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The Importance of Boat Safety

Boating can be a fun and fulfilling experience for the entire family provided everything goes the right way. We’re not talking about negotiating boat loans and looking for the best deal. Reviewing safety protocols and checking equipment should be part of the routine for a first-time boat owner or even a seasoned mariner.

Boater Safety Education Requirements in your State

Forty states in the United States and all the provinces in Canada have legal requirements that boat operators attend boater safety education classes before receiving their license. That includes personal watercrafts (PWCs), classified by the US Coast Guard as any motorized aquatic vessel less than sixteen feet long that one person operates.

Boater safety classes include instruction on everything from the boat handling basics to reading the weather. They also focus on obeying all regulations and cooperating with law enforcement personnel who patrol the waters. Boaters should take these classes even if not required. When it comes to boating, there’s always something new to learn.

Five Safety Devices You Need on Your Boat

The integrity of the craft itself should be your number one priority. Taking out a boat that leaks or having an engine that doesn’t function at peak efficiency could be deadly. With a car, you can get out and walk if it breaks down. Malfunctioning boats cause drowning and serious injuries. To avoid those, make sure your boat has the following:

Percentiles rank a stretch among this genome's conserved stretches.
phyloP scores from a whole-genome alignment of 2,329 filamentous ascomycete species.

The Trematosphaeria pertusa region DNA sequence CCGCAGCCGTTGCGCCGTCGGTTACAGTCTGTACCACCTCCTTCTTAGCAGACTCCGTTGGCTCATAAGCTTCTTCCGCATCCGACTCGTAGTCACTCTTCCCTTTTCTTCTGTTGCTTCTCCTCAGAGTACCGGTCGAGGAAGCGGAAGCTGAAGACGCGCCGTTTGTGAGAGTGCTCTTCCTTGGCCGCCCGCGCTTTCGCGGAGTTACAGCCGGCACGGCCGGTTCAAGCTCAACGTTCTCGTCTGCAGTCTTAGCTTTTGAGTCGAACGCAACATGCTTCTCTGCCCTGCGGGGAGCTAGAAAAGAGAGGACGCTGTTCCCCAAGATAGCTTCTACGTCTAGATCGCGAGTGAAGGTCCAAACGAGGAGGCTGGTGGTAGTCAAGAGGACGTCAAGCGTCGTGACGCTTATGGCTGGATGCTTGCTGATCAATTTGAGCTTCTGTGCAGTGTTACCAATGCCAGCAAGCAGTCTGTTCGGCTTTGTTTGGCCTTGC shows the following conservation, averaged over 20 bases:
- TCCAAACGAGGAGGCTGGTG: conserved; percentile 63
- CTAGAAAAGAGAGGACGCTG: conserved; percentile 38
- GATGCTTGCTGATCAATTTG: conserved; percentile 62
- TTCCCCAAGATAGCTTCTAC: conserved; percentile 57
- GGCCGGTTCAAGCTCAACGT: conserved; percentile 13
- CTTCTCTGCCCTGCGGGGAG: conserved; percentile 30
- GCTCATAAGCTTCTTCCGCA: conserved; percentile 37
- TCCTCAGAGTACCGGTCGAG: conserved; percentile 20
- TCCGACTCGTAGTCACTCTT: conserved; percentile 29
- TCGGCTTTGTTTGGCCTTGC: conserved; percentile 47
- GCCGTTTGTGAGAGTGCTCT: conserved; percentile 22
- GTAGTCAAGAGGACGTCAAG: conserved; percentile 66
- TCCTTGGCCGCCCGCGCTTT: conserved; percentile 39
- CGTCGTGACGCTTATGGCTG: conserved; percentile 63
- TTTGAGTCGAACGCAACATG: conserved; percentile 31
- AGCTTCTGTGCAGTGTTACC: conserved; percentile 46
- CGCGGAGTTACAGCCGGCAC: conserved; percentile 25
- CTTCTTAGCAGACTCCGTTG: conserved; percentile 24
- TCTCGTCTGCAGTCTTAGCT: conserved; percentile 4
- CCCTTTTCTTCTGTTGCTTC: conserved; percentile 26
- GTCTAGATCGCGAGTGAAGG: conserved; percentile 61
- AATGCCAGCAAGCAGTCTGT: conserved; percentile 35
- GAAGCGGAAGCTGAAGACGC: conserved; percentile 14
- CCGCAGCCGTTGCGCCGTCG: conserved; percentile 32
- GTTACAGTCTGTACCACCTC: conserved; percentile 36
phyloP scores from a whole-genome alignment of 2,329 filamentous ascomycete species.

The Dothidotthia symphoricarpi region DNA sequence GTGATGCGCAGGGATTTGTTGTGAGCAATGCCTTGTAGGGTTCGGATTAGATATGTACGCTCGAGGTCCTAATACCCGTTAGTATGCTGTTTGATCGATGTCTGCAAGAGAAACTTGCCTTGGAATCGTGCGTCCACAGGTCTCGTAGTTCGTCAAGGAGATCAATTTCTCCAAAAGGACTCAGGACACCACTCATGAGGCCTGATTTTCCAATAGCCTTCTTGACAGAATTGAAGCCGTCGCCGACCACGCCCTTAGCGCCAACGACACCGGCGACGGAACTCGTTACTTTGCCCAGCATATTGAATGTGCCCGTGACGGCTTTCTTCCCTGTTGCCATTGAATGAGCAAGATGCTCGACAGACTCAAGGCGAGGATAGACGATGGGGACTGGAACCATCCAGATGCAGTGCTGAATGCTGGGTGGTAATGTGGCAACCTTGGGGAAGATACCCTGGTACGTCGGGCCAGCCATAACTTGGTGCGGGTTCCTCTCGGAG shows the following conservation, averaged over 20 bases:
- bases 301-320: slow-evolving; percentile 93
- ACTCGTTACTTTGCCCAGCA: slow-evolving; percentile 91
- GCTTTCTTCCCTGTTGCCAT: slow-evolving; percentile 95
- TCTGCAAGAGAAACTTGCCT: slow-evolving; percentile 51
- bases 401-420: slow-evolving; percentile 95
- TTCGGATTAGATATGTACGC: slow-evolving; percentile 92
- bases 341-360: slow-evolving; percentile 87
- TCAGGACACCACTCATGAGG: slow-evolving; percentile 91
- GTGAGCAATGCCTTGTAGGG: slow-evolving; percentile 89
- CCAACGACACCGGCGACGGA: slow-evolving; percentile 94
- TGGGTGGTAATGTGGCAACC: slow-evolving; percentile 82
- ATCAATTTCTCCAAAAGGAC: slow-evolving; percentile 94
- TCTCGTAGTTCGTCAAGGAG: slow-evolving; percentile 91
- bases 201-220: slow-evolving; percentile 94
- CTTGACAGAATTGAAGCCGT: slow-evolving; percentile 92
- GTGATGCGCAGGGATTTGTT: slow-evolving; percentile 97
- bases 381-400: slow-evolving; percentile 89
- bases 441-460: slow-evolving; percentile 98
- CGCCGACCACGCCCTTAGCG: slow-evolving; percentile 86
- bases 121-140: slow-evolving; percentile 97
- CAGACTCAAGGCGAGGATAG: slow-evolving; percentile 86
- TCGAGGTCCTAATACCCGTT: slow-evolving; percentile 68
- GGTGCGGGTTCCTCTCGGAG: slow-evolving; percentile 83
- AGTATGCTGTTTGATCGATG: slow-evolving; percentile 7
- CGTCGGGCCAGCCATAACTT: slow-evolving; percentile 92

• Life jackets or PFDs: You can protect passengers and yourself by stocking the boat with life jackets and wearable personable floatation devices, but their presence alone does not guarantee safety. The boat operator’s responsibility is to ensure that everyone on the boat wears these devices.
  • Throwable flotation devices: Boats should have easily throwable floatation devices, such as the water rescue ring. You can also use a flotation cushion. There are several of them available on the market. The main feature of all these devices is that they have a rope or line attached to pull someone back into the boat when they are in distress.
  • Fire extinguishers: Boats under twenty-six feet long require at least one type B-1 fire extinguisher. Twenty-six to forty-footers need two extinguishers. Be sure to constantly review this regulation as fire extinguisher technology is updated frequently. Check your state’s boating laws for more information.
  • Flares and flags: Boats that break down need to be visible to the coast guard and other rescue personnel to find them. Stock your boat with flares for nighttime alerts and flags to signal other craft during daylight hours.
  • Horns and whistles: Blowing a horn or whistle when you’re in distress or signaling your approach could save your life and the lives of other boaters and swimmers. Horns and whistles are one safety feature boat owners can get creative with as any loud sound works.

The Bottom Line

Be prepared before you boat. The critical thing to remember is that safety needs to be a priority before leaving the dock and while you’re out on the water. Stock the boat with life jackets, a throwable flotation device, fire extinguishers, flares, and signal flags. Make sure you have a horn or whistle to signal other boats. Attending to these needs before embarking make your passengers feel safer and ensures that your time as a boat owner is healthy and enjoyable.